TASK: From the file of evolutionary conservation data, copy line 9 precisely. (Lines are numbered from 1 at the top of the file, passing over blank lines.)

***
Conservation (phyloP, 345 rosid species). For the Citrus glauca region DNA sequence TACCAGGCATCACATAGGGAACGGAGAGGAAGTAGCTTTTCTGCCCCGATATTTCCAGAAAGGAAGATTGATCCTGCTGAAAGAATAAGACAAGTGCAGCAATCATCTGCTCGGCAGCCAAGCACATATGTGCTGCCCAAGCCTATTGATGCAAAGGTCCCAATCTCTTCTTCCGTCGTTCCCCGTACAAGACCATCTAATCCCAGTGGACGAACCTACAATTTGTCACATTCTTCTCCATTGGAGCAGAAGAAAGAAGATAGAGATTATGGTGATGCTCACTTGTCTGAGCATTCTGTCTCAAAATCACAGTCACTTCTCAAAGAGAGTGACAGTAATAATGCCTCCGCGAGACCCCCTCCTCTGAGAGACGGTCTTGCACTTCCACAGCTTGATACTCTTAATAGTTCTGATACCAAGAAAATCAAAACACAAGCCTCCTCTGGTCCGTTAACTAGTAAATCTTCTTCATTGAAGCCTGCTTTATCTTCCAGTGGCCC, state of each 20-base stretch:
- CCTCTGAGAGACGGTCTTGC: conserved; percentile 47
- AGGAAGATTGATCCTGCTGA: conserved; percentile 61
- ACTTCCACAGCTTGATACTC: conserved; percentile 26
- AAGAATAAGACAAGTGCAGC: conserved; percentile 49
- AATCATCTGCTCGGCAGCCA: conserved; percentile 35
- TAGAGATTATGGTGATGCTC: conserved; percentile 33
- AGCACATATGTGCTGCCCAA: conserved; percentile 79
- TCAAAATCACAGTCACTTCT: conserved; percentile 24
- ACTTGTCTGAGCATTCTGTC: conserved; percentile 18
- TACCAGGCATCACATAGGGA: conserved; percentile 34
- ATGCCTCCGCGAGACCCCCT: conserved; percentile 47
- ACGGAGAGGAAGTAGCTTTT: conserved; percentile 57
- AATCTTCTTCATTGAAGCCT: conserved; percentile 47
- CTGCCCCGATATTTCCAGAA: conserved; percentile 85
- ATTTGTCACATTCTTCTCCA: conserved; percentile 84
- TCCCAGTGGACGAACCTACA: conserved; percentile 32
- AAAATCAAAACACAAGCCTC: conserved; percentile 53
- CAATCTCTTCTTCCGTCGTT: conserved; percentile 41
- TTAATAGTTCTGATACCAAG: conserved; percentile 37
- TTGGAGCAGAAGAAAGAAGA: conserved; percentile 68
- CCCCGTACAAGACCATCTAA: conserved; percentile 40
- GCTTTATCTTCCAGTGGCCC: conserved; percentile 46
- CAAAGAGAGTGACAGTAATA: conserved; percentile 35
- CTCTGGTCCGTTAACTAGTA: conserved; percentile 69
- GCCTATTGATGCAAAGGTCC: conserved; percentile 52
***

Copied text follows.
- TCAAAATCACAGTCACTTCT: conserved; percentile 24